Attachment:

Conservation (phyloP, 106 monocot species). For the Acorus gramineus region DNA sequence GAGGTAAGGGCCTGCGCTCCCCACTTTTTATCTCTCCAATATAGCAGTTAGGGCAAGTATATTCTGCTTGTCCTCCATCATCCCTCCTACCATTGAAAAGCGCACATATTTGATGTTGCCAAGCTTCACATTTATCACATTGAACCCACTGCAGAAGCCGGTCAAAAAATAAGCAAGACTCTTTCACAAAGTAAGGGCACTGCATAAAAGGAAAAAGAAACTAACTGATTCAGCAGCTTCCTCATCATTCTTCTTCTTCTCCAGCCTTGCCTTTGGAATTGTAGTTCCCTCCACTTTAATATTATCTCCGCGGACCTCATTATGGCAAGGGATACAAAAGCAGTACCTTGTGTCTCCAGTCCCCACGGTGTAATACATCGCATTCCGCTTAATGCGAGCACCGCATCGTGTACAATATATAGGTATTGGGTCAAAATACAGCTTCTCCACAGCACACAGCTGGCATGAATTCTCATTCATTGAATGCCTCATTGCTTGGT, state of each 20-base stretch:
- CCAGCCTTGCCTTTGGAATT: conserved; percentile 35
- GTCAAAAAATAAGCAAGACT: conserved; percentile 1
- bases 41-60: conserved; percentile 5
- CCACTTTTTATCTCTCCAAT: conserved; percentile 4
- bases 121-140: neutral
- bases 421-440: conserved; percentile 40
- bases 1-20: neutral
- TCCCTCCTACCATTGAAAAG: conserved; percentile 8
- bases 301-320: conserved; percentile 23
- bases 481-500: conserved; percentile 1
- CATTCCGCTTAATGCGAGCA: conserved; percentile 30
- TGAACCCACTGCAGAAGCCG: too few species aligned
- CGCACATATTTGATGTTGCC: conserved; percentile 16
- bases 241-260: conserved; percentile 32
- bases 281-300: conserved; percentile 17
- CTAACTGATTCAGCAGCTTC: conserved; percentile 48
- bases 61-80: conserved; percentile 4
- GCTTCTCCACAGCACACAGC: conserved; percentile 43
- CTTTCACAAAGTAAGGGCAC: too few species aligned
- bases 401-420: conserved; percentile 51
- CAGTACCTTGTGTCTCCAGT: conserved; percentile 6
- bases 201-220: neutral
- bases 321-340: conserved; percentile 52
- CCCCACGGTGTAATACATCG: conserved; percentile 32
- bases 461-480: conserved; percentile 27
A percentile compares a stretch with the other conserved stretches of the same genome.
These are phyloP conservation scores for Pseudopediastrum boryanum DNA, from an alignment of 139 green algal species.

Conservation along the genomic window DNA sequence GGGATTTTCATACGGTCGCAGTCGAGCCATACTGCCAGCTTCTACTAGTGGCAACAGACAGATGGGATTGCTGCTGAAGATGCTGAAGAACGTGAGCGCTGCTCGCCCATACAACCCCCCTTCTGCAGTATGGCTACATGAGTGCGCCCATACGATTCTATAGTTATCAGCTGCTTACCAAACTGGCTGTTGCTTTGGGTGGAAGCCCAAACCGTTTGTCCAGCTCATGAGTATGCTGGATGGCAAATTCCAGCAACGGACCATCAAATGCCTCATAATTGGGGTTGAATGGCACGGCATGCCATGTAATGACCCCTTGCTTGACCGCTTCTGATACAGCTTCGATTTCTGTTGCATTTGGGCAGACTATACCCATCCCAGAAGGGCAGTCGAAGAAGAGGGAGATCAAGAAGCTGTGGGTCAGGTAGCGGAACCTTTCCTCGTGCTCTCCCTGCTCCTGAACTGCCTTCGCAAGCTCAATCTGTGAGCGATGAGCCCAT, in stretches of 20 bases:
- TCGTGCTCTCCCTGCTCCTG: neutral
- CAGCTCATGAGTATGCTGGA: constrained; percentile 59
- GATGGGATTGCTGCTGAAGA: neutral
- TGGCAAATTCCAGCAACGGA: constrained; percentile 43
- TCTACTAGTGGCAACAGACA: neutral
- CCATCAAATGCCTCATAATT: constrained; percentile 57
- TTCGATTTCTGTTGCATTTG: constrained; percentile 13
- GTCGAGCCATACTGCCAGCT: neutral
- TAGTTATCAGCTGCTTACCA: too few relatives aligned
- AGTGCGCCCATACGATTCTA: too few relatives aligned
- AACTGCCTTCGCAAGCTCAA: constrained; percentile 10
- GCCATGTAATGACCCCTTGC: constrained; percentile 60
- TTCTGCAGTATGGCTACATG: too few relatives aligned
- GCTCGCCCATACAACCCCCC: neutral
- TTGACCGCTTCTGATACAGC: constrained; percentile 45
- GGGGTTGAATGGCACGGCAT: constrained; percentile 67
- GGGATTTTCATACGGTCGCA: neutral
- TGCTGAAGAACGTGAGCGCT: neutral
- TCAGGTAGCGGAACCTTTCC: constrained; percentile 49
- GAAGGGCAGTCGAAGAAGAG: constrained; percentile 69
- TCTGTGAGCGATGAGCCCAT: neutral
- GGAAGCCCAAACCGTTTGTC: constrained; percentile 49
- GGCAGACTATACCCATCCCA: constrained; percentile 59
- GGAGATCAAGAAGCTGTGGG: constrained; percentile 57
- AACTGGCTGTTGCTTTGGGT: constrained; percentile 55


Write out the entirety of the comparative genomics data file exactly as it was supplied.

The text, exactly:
Conservation (phyloP, 106 monocot species). For the Acorus gramineus region DNA sequence GAGGTAAGGGCCTGCGCTCCCCACTTTTTATCTCTCCAATATAGCAGTTAGGGCAAGTATATTCTGCTTGTCCTCCATCATCCCTCCTACCATTGAAAAGCGCACATATTTGATGTTGCCAAGCTTCACATTTATCACATTGAACCCACTGCAGAAGCCGGTCAAAAAATAAGCAAGACTCTTTCACAAAGTAAGGGCACTGCATAAAAGGAAAAAGAAACTAACTGATTCAGCAGCTTCCTCATCATTCTTCTTCTTCTCCAGCCTTGCCTTTGGAATTGTAGTTCCCTCCACTTTAATATTATCTCCGCGGACCTCATTATGGCAAGGGATACAAAAGCAGTACCTTGTGTCTCCAGTCCCCACGGTGTAATACATCGCATTCCGCTTAATGCGAGCACCGCATCGTGTACAATATATAGGTATTGGGTCAAAATACAGCTTCTCCACAGCACACAGCTGGCATGAATTCTCATTCATTGAATGCCTCATTGCTTGGT, state of each 20-base stretch:
- CCAGCCTTGCCTTTGGAATT: conserved; percentile 35
- GTCAAAAAATAAGCAAGACT: conserved; percentile 1
- bases 41-60: conserved; percentile 5
- CCACTTTTTATCTCTCCAAT: conserved; percentile 4
- bases 121-140: neutral
- bases 421-440: conserved; percentile 40
- bases 1-20: neutral
- TCCCTCCTACCATTGAAAAG: conserved; percentile 8
- bases 301-320: conserved; percentile 23
- bases 481-500: conserved; percentile 1
- CATTCCGCTTAATGCGAGCA: conserved; percentile 30
- TGAACCCACTGCAGAAGCCG: too few species aligned
- CGCACATATTTGATGTTGCC: conserved; percentile 16
- bases 241-260: conserved; percentile 32
- bases 281-300: conserved; percentile 17
- CTAACTGATTCAGCAGCTTC: conserved; percentile 48
- bases 61-80: conserved; percentile 4
- GCTTCTCCACAGCACACAGC: conserved; percentile 43
- CTTTCACAAAGTAAGGGCAC: too few species aligned
- bases 401-420: conserved; percentile 51
- CAGTACCTTGTGTCTCCAGT: conserved; percentile 6
- bases 201-220: neutral
- bases 321-340: conserved; percentile 52
- CCCCACGGTGTAATACATCG: conserved; percentile 32
- bases 461-480: conserved; percentile 27
A percentile compares a stretch with the other conserved stretches of the same genome.
These are phyloP conservation scores for Pseudopediastrum boryanum DNA, from an alignment of 139 green algal species.

Conservation along the genomic window DNA sequence GGGATTTTCATACGGTCGCAGTCGAGCCATACTGCCAGCTTCTACTAGTGGCAACAGACAGATGGGATTGCTGCTGAAGATGCTGAAGAACGTGAGCGCTGCTCGCCCATACAACCCCCCTTCTGCAGTATGGCTACATGAGTGCGCCCATACGATTCTATAGTTATCAGCTGCTTACCAAACTGGCTGTTGCTTTGGGTGGAAGCCCAAACCGTTTGTCCAGCTCATGAGTATGCTGGATGGCAAATTCCAGCAACGGACCATCAAATGCCTCATAATTGGGGTTGAATGGCACGGCATGCCATGTAATGACCCCTTGCTTGACCGCTTCTGATACAGCTTCGATTTCTGTTGCATTTGGGCAGACTATACCCATCCCAGAAGGGCAGTCGAAGAAGAGGGAGATCAAGAAGCTGTGGGTCAGGTAGCGGAACCTTTCCTCGTGCTCTCCCTGCTCCTGAACTGCCTTCGCAAGCTCAATCTGTGAGCGATGAGCCCAT, in stretches of 20 bases:
- TCGTGCTCTCCCTGCTCCTG: neutral
- CAGCTCATGAGTATGCTGGA: constrained; percentile 59
- GATGGGATTGCTGCTGAAGA: neutral
- TGGCAAATTCCAGCAACGGA: constrained; percentile 43
- TCTACTAGTGGCAACAGACA: neutral
- CCATCAAATGCCTCATAATT: constrained; percentile 57
- TTCGATTTCTGTTGCATTTG: constrained; percentile 13
- GTCGAGCCATACTGCCAGCT: neutral
- TAGTTATCAGCTGCTTACCA: too few relatives aligned
- AGTGCGCCCATACGATTCTA: too few relatives aligned
- AACTGCCTTCGCAAGCTCAA: constrained; percentile 10
- GCCATGTAATGACCCCTTGC: constrained; percentile 60
- TTCTGCAGTATGGCTACATG: too few relatives aligned
- GCTCGCCCATACAACCCCCC: neutral
- TTGACCGCTTCTGATACAGC: constrained; percentile 45
- GGGGTTGAATGGCACGGCAT: constrained; percentile 67
- GGGATTTTCATACGGTCGCA: neutral
- TGCTGAAGAACGTGAGCGCT: neutral
- TCAGGTAGCGGAACCTTTCC: constrained; percentile 49
- GAAGGGCAGTCGAAGAAGAG: constrained; percentile 69
- TCTGTGAGCGATGAGCCCAT: neutral
- GGAAGCCCAAACCGTTTGTC: constrained; percentile 49
- GGCAGACTATACCCATCCCA: constrained; percentile 59
- GGAGATCAAGAAGCTGTGGG: constrained; percentile 57
- AACTGGCTGTTGCTTTGGGT: constrained; percentile 55